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Piano Restoration:
Refinishing, Repairing,
Rebuilding, Remanufacturing
and Refurbishing Your Instrument

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What Does Piano Restoration Entail?

Piano Restoration is an umbrella term that refers to in a general fashion the following types of work. Refinishing, rebuilding, refurbishing, repairs, remanufacturing are terms that are loosely used  by lay persons and some professionals. There are distinctions to be drawn between their specific meanings though they are all closely related. In most cases, these terms apply to the kind of work that piano specialists perform on antique, used, vintage or pre owned pianos in order to bring them back up into excellent working condition and appearance.

Restore Your Piano -
A Piano Company Sells Piano Restoration

Why should you repair, refinish, refurbish, remanufacture or rebuild your piano? The answer lies in the specifics of the meaning of these terms.

1. Refinishing is primarily cosmetic work that can involve some repairs only to the exterior and visible interior cabinet of the piano. Refinishing exclusively addresses the furniture aspect of the piano. Refinishing requires the refinisher to strip down and off all the old finish and clean up, smooth and even out the wooden veneer layer so that a number of finishing coats of lacquer, stain and or polyurethane can be applied on top of it. An old piano or even a new one may need all kinds of repair, so this kind of work can become very involved. The payoff is in a beautiful looking new or vintage instrument that can esthetically enhance the interior appearance of your home. A top refinishing job can run as much as 5 K or more.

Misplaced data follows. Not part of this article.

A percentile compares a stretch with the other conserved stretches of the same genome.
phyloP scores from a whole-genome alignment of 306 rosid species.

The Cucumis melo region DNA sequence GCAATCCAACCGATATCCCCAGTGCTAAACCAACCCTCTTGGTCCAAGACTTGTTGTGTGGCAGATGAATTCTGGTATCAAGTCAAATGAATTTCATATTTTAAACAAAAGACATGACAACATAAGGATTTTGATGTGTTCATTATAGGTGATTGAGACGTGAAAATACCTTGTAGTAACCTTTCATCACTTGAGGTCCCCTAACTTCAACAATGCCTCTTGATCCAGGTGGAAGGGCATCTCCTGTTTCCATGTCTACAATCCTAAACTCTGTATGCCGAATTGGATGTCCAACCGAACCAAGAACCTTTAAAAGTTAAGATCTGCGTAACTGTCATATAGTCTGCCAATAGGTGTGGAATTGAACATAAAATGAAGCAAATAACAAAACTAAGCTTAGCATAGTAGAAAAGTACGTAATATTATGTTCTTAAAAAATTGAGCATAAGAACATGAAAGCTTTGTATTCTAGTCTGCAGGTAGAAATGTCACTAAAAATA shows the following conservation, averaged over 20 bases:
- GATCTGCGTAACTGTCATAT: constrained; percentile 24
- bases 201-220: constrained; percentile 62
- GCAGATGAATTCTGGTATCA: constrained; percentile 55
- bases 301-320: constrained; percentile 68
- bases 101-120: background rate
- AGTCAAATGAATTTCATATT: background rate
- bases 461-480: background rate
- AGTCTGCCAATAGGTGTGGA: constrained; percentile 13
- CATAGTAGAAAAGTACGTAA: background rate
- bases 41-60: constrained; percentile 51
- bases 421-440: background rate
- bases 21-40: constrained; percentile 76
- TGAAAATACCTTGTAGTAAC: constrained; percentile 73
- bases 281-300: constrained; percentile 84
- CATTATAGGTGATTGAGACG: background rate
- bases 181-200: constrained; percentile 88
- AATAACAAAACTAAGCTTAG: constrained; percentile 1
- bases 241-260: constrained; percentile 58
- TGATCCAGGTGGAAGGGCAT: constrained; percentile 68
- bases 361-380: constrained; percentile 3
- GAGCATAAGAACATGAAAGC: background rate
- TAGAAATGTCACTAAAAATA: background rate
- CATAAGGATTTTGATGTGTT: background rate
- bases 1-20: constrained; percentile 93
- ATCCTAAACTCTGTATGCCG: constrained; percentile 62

2. Rebuilding can include refinishing but usually involves the replacement and repair of the structure and action mechanism of the piano. Pianos are old world technology that generally stand up up to the test of time but after 50, 75 or a 100 years, most pianos need replacement of the strings, tuning pins, pin block, soundboard, action parts, hammers, shanks, flanges whippens, felts, buckskins and more. To be a competent piano rebuilder requires great dedication, patience, and skill as a woodworker. Constructed from 80% wooden components that withstand enormous stresses of 20 or more tons of tension day after day for decade after decade, pianos are amazing. It takes time, care, and determination to become a qualified competent piano rebuilder.

3. Remanufacturing overlaps with rebuilding. It implies that you are completely replacing everything that needs replacement to restore it into a condition as close to new as possible. Whereas rebuilding may involve partial replacement of key structural components; pin block, strings, action work, shimming the soundboard, remanufacturing requires the complete replacement and repair of all primary and essential structural and moving parts.

4. Repairs and refurbishing imply, more or less, the same meaning as above, but are general terms for which the consumer should always get more specific detailed information. A piano repair or refurbishing project can and might be far more limited in scope than a rebuilding or remanufacturing job.

Some pianos are worth restoring more than other pianos. Steinway's and Mason & Hamlin and some Baldwin grand’s are a safe bet almost anytime for remanufacturing whereas other quality but lesser know pianos such as Chickering, Knabe, and might not gain enough remunerative value for the dollars invested in repairs.

 

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